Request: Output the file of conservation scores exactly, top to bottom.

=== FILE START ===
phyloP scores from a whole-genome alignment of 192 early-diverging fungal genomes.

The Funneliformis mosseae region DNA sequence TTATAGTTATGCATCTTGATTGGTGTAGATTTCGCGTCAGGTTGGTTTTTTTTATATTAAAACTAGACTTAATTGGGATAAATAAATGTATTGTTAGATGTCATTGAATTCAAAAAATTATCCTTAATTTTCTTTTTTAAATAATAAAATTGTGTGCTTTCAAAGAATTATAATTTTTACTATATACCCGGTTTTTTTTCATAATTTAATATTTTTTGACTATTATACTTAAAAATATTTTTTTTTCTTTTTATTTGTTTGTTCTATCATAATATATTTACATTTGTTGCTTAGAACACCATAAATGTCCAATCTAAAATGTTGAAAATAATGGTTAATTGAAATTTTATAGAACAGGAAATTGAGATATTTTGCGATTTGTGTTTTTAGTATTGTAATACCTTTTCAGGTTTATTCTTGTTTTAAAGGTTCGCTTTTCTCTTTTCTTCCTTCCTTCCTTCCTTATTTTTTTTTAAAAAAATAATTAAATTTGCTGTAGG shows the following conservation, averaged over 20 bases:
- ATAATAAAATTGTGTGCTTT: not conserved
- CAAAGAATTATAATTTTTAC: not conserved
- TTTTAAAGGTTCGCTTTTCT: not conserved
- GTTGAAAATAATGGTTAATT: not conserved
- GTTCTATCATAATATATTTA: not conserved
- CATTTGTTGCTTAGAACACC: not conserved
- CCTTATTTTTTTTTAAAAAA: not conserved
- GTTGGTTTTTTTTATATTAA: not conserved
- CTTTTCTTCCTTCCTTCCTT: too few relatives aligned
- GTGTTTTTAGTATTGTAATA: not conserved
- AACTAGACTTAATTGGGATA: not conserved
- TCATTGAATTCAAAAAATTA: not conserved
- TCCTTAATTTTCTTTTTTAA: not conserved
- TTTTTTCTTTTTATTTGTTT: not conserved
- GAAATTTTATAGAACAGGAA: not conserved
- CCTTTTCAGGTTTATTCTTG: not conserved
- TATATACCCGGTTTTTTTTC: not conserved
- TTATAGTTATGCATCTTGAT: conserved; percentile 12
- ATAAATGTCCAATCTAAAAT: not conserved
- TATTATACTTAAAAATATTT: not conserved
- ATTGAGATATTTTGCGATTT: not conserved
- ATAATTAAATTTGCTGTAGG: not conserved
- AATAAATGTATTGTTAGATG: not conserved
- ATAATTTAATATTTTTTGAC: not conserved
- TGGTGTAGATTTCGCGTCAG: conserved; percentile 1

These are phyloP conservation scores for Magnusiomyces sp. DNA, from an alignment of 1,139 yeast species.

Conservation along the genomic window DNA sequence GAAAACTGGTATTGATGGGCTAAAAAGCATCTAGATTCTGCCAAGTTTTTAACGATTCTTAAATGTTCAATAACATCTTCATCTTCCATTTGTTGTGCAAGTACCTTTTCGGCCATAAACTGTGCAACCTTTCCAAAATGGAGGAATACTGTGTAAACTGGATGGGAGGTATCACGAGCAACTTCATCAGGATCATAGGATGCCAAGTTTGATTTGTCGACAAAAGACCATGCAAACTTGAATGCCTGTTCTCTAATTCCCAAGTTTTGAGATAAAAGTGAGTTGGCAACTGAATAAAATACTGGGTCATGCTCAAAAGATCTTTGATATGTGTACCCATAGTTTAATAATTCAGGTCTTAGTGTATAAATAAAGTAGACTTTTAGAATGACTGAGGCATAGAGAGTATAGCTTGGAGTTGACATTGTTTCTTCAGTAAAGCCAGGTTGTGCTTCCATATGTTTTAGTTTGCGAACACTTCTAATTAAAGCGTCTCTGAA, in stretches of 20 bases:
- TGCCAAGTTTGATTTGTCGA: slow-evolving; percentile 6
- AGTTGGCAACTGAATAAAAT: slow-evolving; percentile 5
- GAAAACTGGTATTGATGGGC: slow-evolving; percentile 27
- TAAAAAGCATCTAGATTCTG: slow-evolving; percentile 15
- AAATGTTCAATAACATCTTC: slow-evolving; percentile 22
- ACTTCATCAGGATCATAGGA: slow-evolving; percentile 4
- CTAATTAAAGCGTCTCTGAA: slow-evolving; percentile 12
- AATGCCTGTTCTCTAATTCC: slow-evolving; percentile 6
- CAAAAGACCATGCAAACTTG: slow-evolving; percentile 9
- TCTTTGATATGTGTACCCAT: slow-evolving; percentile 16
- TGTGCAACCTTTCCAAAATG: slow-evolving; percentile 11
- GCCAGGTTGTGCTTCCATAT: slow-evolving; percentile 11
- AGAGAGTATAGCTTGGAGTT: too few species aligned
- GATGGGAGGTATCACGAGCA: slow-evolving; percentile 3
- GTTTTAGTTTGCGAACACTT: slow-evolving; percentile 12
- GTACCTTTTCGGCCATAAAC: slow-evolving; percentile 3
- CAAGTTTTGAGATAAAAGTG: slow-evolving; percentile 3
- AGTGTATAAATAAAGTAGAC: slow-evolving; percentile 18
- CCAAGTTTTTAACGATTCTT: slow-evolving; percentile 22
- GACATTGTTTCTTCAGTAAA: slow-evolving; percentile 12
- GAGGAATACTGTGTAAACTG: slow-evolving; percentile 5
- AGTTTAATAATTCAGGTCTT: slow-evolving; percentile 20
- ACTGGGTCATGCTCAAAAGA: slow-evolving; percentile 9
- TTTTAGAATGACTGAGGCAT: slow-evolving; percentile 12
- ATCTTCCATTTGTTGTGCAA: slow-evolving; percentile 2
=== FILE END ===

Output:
phyloP scores from a whole-genome alignment of 192 early-diverging fungal genomes.

The Funneliformis mosseae region DNA sequence TTATAGTTATGCATCTTGATTGGTGTAGATTTCGCGTCAGGTTGGTTTTTTTTATATTAAAACTAGACTTAATTGGGATAAATAAATGTATTGTTAGATGTCATTGAATTCAAAAAATTATCCTTAATTTTCTTTTTTAAATAATAAAATTGTGTGCTTTCAAAGAATTATAATTTTTACTATATACCCGGTTTTTTTTCATAATTTAATATTTTTTGACTATTATACTTAAAAATATTTTTTTTTCTTTTTATTTGTTTGTTCTATCATAATATATTTACATTTGTTGCTTAGAACACCATAAATGTCCAATCTAAAATGTTGAAAATAATGGTTAATTGAAATTTTATAGAACAGGAAATTGAGATATTTTGCGATTTGTGTTTTTAGTATTGTAATACCTTTTCAGGTTTATTCTTGTTTTAAAGGTTCGCTTTTCTCTTTTCTTCCTTCCTTCCTTCCTTATTTTTTTTTAAAAAAATAATTAAATTTGCTGTAGG shows the following conservation, averaged over 20 bases:
- ATAATAAAATTGTGTGCTTT: not conserved
- CAAAGAATTATAATTTTTAC: not conserved
- TTTTAAAGGTTCGCTTTTCT: not conserved
- GTTGAAAATAATGGTTAATT: not conserved
- GTTCTATCATAATATATTTA: not conserved
- CATTTGTTGCTTAGAACACC: not conserved
- CCTTATTTTTTTTTAAAAAA: not conserved
- GTTGGTTTTTTTTATATTAA: not conserved
- CTTTTCTTCCTTCCTTCCTT: too few relatives aligned
- GTGTTTTTAGTATTGTAATA: not conserved
- AACTAGACTTAATTGGGATA: not conserved
- TCATTGAATTCAAAAAATTA: not conserved
- TCCTTAATTTTCTTTTTTAA: not conserved
- TTTTTTCTTTTTATTTGTTT: not conserved
- GAAATTTTATAGAACAGGAA: not conserved
- CCTTTTCAGGTTTATTCTTG: not conserved
- TATATACCCGGTTTTTTTTC: not conserved
- TTATAGTTATGCATCTTGAT: conserved; percentile 12
- ATAAATGTCCAATCTAAAAT: not conserved
- TATTATACTTAAAAATATTT: not conserved
- ATTGAGATATTTTGCGATTT: not conserved
- ATAATTAAATTTGCTGTAGG: not conserved
- AATAAATGTATTGTTAGATG: not conserved
- ATAATTTAATATTTTTTGAC: not conserved
- TGGTGTAGATTTCGCGTCAG: conserved; percentile 1

These are phyloP conservation scores for Magnusiomyces sp. DNA, from an alignment of 1,139 yeast species.

Conservation along the genomic window DNA sequence GAAAACTGGTATTGATGGGCTAAAAAGCATCTAGATTCTGCCAAGTTTTTAACGATTCTTAAATGTTCAATAACATCTTCATCTTCCATTTGTTGTGCAAGTACCTTTTCGGCCATAAACTGTGCAACCTTTCCAAAATGGAGGAATACTGTGTAAACTGGATGGGAGGTATCACGAGCAACTTCATCAGGATCATAGGATGCCAAGTTTGATTTGTCGACAAAAGACCATGCAAACTTGAATGCCTGTTCTCTAATTCCCAAGTTTTGAGATAAAAGTGAGTTGGCAACTGAATAAAATACTGGGTCATGCTCAAAAGATCTTTGATATGTGTACCCATAGTTTAATAATTCAGGTCTTAGTGTATAAATAAAGTAGACTTTTAGAATGACTGAGGCATAGAGAGTATAGCTTGGAGTTGACATTGTTTCTTCAGTAAAGCCAGGTTGTGCTTCCATATGTTTTAGTTTGCGAACACTTCTAATTAAAGCGTCTCTGAA, in stretches of 20 bases:
- TGCCAAGTTTGATTTGTCGA: slow-evolving; percentile 6
- AGTTGGCAACTGAATAAAAT: slow-evolving; percentile 5
- GAAAACTGGTATTGATGGGC: slow-evolving; percentile 27
- TAAAAAGCATCTAGATTCTG: slow-evolving; percentile 15
- AAATGTTCAATAACATCTTC: slow-evolving; percentile 22
- ACTTCATCAGGATCATAGGA: slow-evolving; percentile 4
- CTAATTAAAGCGTCTCTGAA: slow-evolving; percentile 12
- AATGCCTGTTCTCTAATTCC: slow-evolving; percentile 6
- CAAAAGACCATGCAAACTTG: slow-evolving; percentile 9
- TCTTTGATATGTGTACCCAT: slow-evolving; percentile 16
- TGTGCAACCTTTCCAAAATG: slow-evolving; percentile 11
- GCCAGGTTGTGCTTCCATAT: slow-evolving; percentile 11
- AGAGAGTATAGCTTGGAGTT: too few species aligned
- GATGGGAGGTATCACGAGCA: slow-evolving; percentile 3
- GTTTTAGTTTGCGAACACTT: slow-evolving; percentile 12
- GTACCTTTTCGGCCATAAAC: slow-evolving; percentile 3
- CAAGTTTTGAGATAAAAGTG: slow-evolving; percentile 3
- AGTGTATAAATAAAGTAGAC: slow-evolving; percentile 18
- CCAAGTTTTTAACGATTCTT: slow-evolving; percentile 22
- GACATTGTTTCTTCAGTAAA: slow-evolving; percentile 12
- GAGGAATACTGTGTAAACTG: slow-evolving; percentile 5
- AGTTTAATAATTCAGGTCTT: slow-evolving; percentile 20
- ACTGGGTCATGCTCAAAAGA: slow-evolving; percentile 9
- TTTTAGAATGACTGAGGCAT: slow-evolving; percentile 12
- ATCTTCCATTTGTTGTGCAA: slow-evolving; percentile 2